But even in those first days I had my hours of misery. Why, for instance, should she have been born in Finmark, and why should Lars Ebbling have been her only door of escape? Why should she be silently taking leave of the world at the age when I was just beginning it, having had nothing, nothing of whatever is worth while?
She never talked about taking leave of things, and yet I sometimes felt that she was counting the sunsets. One yellow afternoon, when we were gliding between the shores of Spain and Africa, she spoke of her illness for the first time. I had got some magnolias at Gibraltar, and she wore a bunch of them in her girdle and the rest lay on her lap. She held the cool leaves against her cheek and fingered the white petals. “I can never,” she remarked, “get enough of the flowers of the South. They make me breathless, just as they did at first. Because of them I should like to live a long while — almost forever.”
I leaned forward and looked at her. “We could live almost forever if we had enough courage. It’s of our lives that we die. If we had the courage to change it all, to run away to some blue coast like that over there, we could live on and on, until we were tired.”
She smiled tolerantly and looked southward through half shut eyes. “I am afraid I should never have courage enough to go behind that mountain, at least. Look at it, it looks as if it hid horrible things.”
A sea mist, blown in from the Atlantic, began to mask the impassive African coast, and above the fog, the grey mountain peak took on the angry red of the sunset. It burned sullen and threatening until the dark land drew the night about her and settled back into the sea. We watched it sink, while under us, slowly but ever increasing, we felt the throb of the Atlantic come and go, the thrill of the vast, untamed waters of that lugubrious and passionate sea. I drew Mrs. Ebbling’s wraps about her and shut the magnolias under her cloak. When I left her, she slipped me one warm, white flower.
From the Straits of Gibraltar we dropped into the abyss, and by morning we were rolling in the trough of a sea that drew us down and held us deep, shaking us gently back and forth until the timbers creaked, and then shooting us out on the crest of a swelling mountain. The water was bright and blue, but so cold that the breath of it penetrated one’s bones, as if the chill of the deep under-fathoms of the sea were being loosed upon us. There were not more than a dozen people upon the deck that morning, and Mrs. Ebbling was sheltered behind the stern, muffled in a sea jacket, with drops of moisture upon her long lashes and on her hair. When a shower of icy spray beat back over the deck rail, she took it gleefully.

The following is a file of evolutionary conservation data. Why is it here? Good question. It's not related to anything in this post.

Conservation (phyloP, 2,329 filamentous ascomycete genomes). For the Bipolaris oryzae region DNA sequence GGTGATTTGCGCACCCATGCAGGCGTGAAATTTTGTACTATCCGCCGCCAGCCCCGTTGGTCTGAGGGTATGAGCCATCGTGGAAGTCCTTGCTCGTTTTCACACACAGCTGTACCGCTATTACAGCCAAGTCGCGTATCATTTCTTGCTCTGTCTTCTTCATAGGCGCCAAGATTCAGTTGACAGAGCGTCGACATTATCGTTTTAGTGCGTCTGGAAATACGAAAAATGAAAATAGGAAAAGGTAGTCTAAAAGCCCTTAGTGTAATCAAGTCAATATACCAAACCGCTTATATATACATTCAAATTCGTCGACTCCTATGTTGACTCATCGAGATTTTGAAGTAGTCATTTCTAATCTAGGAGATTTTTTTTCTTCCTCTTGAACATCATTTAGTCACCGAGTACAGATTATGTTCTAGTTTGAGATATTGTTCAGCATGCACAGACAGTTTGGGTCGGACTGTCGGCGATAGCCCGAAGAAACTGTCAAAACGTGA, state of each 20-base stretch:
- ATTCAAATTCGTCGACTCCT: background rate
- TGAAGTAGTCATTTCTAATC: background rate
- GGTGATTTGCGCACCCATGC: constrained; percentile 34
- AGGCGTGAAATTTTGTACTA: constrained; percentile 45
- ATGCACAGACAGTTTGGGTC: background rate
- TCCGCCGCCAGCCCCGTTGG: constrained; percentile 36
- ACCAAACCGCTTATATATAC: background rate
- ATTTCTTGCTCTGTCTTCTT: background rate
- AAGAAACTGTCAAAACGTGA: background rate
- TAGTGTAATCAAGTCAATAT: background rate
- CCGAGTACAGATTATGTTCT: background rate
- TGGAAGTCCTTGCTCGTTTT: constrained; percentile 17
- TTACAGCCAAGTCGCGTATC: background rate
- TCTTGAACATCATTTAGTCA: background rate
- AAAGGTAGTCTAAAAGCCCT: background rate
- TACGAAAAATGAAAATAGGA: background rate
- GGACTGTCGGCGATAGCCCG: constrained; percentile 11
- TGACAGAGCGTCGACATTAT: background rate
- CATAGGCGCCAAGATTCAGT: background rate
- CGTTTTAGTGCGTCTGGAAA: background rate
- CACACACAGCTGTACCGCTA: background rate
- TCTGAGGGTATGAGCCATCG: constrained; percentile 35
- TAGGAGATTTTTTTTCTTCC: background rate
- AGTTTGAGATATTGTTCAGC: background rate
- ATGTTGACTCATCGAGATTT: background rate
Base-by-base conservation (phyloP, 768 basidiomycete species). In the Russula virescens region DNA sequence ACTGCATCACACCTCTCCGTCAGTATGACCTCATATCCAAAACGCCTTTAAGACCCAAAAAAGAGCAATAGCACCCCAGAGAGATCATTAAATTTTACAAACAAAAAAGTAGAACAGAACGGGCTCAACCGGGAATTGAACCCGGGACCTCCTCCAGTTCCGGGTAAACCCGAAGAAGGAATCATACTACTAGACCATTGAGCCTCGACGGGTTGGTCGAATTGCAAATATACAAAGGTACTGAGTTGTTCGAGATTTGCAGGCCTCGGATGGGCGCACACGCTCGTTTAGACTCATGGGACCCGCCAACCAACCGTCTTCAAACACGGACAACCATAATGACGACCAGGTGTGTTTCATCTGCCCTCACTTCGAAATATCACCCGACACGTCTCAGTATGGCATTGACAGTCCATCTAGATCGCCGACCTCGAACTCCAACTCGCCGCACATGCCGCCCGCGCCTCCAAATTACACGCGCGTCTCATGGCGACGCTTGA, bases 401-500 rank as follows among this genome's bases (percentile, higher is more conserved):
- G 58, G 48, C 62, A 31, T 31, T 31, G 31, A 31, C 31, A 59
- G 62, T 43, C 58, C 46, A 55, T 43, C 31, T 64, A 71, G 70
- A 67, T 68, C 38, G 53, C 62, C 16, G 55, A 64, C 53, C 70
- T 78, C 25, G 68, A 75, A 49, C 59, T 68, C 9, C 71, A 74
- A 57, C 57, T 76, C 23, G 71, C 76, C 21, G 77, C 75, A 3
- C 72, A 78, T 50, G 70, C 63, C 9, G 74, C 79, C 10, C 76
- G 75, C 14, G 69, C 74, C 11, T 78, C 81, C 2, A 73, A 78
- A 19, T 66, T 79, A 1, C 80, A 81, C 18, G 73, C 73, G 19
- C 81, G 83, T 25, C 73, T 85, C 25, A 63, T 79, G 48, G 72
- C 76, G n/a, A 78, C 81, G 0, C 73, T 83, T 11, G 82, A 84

“After all,” she insisted, “this is my own kind of water; the kind I was born in. This is first cousin to the Pole waters, and the sea we have left is only a kind of fairy tale. It’s like the burnt out volcanoes; its day is over. This is the real sea now, where the doings of the world go on.”
“It is not our reality, at any rate,” I answered.
“Oh, yes, it is! These are the waters that carry men to their work, and they will carry you to yours.”
I sat down and watched her hair grow more alive and iridescent in the moisture. “You are pleased to take an attitude,” I complained.
“No, I don’t love realities any more than another, but I admit them, all the same.”
“And who are you and I to define the realities?”
“Our minds define them clearly enough, yours and mine, everybody’s. Those are the lines we never cross, though we flee from the equator to the Pole. I have never really got out of Finmark, of course. I shall live and die in a fishing town on the Arctic ocean, and the blue seas and the pink islands are as much a dream as they ever were. All the same, I shall continue to dream them.”